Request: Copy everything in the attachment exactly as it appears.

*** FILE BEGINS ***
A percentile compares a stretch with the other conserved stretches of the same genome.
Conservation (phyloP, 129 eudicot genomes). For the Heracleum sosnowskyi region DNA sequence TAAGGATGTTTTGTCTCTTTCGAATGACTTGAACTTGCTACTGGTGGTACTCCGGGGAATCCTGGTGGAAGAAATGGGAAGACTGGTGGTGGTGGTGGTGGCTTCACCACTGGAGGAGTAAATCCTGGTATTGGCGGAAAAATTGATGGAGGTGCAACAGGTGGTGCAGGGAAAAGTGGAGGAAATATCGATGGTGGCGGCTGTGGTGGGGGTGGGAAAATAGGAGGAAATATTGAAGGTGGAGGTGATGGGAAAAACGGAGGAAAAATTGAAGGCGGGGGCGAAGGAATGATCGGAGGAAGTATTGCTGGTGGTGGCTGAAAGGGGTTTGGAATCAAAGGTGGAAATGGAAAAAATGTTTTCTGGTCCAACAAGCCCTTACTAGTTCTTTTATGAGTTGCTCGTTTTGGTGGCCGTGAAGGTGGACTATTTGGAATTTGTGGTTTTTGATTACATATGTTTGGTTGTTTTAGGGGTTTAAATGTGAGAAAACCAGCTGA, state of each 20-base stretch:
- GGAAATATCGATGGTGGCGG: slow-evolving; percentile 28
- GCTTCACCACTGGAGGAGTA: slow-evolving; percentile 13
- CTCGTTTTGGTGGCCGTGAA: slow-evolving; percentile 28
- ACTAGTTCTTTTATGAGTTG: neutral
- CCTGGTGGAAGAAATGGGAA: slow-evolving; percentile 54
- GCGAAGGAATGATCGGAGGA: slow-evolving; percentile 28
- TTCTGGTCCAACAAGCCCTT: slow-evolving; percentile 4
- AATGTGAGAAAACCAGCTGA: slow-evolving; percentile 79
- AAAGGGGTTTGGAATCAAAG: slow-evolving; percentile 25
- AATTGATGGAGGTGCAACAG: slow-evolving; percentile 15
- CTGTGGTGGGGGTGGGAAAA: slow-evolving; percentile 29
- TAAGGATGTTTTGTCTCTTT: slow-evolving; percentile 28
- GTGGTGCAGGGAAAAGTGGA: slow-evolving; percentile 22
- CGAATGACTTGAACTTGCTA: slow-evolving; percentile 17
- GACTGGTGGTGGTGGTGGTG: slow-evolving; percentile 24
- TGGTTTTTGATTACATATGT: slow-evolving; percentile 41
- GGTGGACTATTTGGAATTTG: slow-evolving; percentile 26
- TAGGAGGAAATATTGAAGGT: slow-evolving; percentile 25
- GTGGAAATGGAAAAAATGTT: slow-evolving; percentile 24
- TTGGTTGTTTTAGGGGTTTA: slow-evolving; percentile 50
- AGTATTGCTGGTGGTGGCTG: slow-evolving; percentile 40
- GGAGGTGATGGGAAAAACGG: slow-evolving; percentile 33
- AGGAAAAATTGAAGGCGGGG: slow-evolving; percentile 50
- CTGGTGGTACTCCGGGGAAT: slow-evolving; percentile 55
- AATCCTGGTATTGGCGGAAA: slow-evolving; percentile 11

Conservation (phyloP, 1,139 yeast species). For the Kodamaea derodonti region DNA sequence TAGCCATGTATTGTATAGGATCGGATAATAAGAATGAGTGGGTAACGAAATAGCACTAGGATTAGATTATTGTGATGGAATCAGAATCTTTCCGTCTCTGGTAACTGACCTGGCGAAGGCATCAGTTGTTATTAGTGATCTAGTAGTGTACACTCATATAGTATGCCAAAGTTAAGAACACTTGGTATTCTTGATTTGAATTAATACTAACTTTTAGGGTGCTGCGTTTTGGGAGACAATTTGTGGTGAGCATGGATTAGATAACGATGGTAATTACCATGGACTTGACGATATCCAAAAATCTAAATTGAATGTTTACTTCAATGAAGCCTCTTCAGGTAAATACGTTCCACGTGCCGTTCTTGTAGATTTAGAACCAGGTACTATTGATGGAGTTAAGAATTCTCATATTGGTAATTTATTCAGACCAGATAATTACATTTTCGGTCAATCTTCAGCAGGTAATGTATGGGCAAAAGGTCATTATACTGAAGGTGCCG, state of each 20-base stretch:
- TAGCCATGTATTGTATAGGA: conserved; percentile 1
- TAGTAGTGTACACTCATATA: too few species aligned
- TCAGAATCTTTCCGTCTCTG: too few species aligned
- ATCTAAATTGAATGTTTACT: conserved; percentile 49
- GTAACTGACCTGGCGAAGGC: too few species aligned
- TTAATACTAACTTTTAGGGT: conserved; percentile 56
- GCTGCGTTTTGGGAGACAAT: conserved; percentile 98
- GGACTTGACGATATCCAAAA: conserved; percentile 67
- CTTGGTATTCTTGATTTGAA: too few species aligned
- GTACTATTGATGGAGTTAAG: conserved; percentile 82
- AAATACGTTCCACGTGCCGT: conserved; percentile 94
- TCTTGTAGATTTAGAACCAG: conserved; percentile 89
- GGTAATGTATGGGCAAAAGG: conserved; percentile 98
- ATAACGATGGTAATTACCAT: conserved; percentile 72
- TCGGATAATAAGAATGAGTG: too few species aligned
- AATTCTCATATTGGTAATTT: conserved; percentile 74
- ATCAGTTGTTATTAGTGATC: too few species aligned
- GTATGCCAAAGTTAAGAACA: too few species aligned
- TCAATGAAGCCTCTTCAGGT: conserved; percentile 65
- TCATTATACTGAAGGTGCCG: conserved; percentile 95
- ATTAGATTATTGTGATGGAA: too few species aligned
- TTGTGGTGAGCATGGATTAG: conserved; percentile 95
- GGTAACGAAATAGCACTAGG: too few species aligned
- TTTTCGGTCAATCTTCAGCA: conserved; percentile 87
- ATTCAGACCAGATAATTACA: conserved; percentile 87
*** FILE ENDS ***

A percentile compares a stretch with the other conserved stretches of the same genome.
Conservation (phyloP, 129 eudicot genomes). For the Heracleum sosnowskyi region DNA sequence TAAGGATGTTTTGTCTCTTTCGAATGACTTGAACTTGCTACTGGTGGTACTCCGGGGAATCCTGGTGGAAGAAATGGGAAGACTGGTGGTGGTGGTGGTGGCTTCACCACTGGAGGAGTAAATCCTGGTATTGGCGGAAAAATTGATGGAGGTGCAACAGGTGGTGCAGGGAAAAGTGGAGGAAATATCGATGGTGGCGGCTGTGGTGGGGGTGGGAAAATAGGAGGAAATATTGAAGGTGGAGGTGATGGGAAAAACGGAGGAAAAATTGAAGGCGGGGGCGAAGGAATGATCGGAGGAAGTATTGCTGGTGGTGGCTGAAAGGGGTTTGGAATCAAAGGTGGAAATGGAAAAAATGTTTTCTGGTCCAACAAGCCCTTACTAGTTCTTTTATGAGTTGCTCGTTTTGGTGGCCGTGAAGGTGGACTATTTGGAATTTGTGGTTTTTGATTACATATGTTTGGTTGTTTTAGGGGTTTAAATGTGAGAAAACCAGCTGA, state of each 20-base stretch:
- GGAAATATCGATGGTGGCGG: slow-evolving; percentile 28
- GCTTCACCACTGGAGGAGTA: slow-evolving; percentile 13
- CTCGTTTTGGTGGCCGTGAA: slow-evolving; percentile 28
- ACTAGTTCTTTTATGAGTTG: neutral
- CCTGGTGGAAGAAATGGGAA: slow-evolving; percentile 54
- GCGAAGGAATGATCGGAGGA: slow-evolving; percentile 28
- TTCTGGTCCAACAAGCCCTT: slow-evolving; percentile 4
- AATGTGAGAAAACCAGCTGA: slow-evolving; percentile 79
- AAAGGGGTTTGGAATCAAAG: slow-evolving; percentile 25
- AATTGATGGAGGTGCAACAG: slow-evolving; percentile 15
- CTGTGGTGGGGGTGGGAAAA: slow-evolving; percentile 29
- TAAGGATGTTTTGTCTCTTT: slow-evolving; percentile 28
- GTGGTGCAGGGAAAAGTGGA: slow-evolving; percentile 22
- CGAATGACTTGAACTTGCTA: slow-evolving; percentile 17
- GACTGGTGGTGGTGGTGGTG: slow-evolving; percentile 24
- TGGTTTTTGATTACATATGT: slow-evolving; percentile 41
- GGTGGACTATTTGGAATTTG: slow-evolving; percentile 26
- TAGGAGGAAATATTGAAGGT: slow-evolving; percentile 25
- GTGGAAATGGAAAAAATGTT: slow-evolving; percentile 24
- TTGGTTGTTTTAGGGGTTTA: slow-evolving; percentile 50
- AGTATTGCTGGTGGTGGCTG: slow-evolving; percentile 40
- GGAGGTGATGGGAAAAACGG: slow-evolving; percentile 33
- AGGAAAAATTGAAGGCGGGG: slow-evolving; percentile 50
- CTGGTGGTACTCCGGGGAAT: slow-evolving; percentile 55
- AATCCTGGTATTGGCGGAAA: slow-evolving; percentile 11

Conservation (phyloP, 1,139 yeast species). For the Kodamaea derodonti region DNA sequence TAGCCATGTATTGTATAGGATCGGATAATAAGAATGAGTGGGTAACGAAATAGCACTAGGATTAGATTATTGTGATGGAATCAGAATCTTTCCGTCTCTGGTAACTGACCTGGCGAAGGCATCAGTTGTTATTAGTGATCTAGTAGTGTACACTCATATAGTATGCCAAAGTTAAGAACACTTGGTATTCTTGATTTGAATTAATACTAACTTTTAGGGTGCTGCGTTTTGGGAGACAATTTGTGGTGAGCATGGATTAGATAACGATGGTAATTACCATGGACTTGACGATATCCAAAAATCTAAATTGAATGTTTACTTCAATGAAGCCTCTTCAGGTAAATACGTTCCACGTGCCGTTCTTGTAGATTTAGAACCAGGTACTATTGATGGAGTTAAGAATTCTCATATTGGTAATTTATTCAGACCAGATAATTACATTTTCGGTCAATCTTCAGCAGGTAATGTATGGGCAAAAGGTCATTATACTGAAGGTGCCG, state of each 20-base stretch:
- TAGCCATGTATTGTATAGGA: conserved; percentile 1
- TAGTAGTGTACACTCATATA: too few species aligned
- TCAGAATCTTTCCGTCTCTG: too few species aligned
- ATCTAAATTGAATGTTTACT: conserved; percentile 49
- GTAACTGACCTGGCGAAGGC: too few species aligned
- TTAATACTAACTTTTAGGGT: conserved; percentile 56
- GCTGCGTTTTGGGAGACAAT: conserved; percentile 98
- GGACTTGACGATATCCAAAA: conserved; percentile 67
- CTTGGTATTCTTGATTTGAA: too few species aligned
- GTACTATTGATGGAGTTAAG: conserved; percentile 82
- AAATACGTTCCACGTGCCGT: conserved; percentile 94
- TCTTGTAGATTTAGAACCAG: conserved; percentile 89
- GGTAATGTATGGGCAAAAGG: conserved; percentile 98
- ATAACGATGGTAATTACCAT: conserved; percentile 72
- TCGGATAATAAGAATGAGTG: too few species aligned
- AATTCTCATATTGGTAATTT: conserved; percentile 74
- ATCAGTTGTTATTAGTGATC: too few species aligned
- GTATGCCAAAGTTAAGAACA: too few species aligned
- TCAATGAAGCCTCTTCAGGT: conserved; percentile 65
- TCATTATACTGAAGGTGCCG: conserved; percentile 95
- ATTAGATTATTGTGATGGAA: too few species aligned
- TTGTGGTGAGCATGGATTAG: conserved; percentile 95
- GGTAACGAAATAGCACTAGG: too few species aligned
- TTTTCGGTCAATCTTCAGCA: conserved; percentile 87
- ATTCAGACCAGATAATTACA: conserved; percentile 87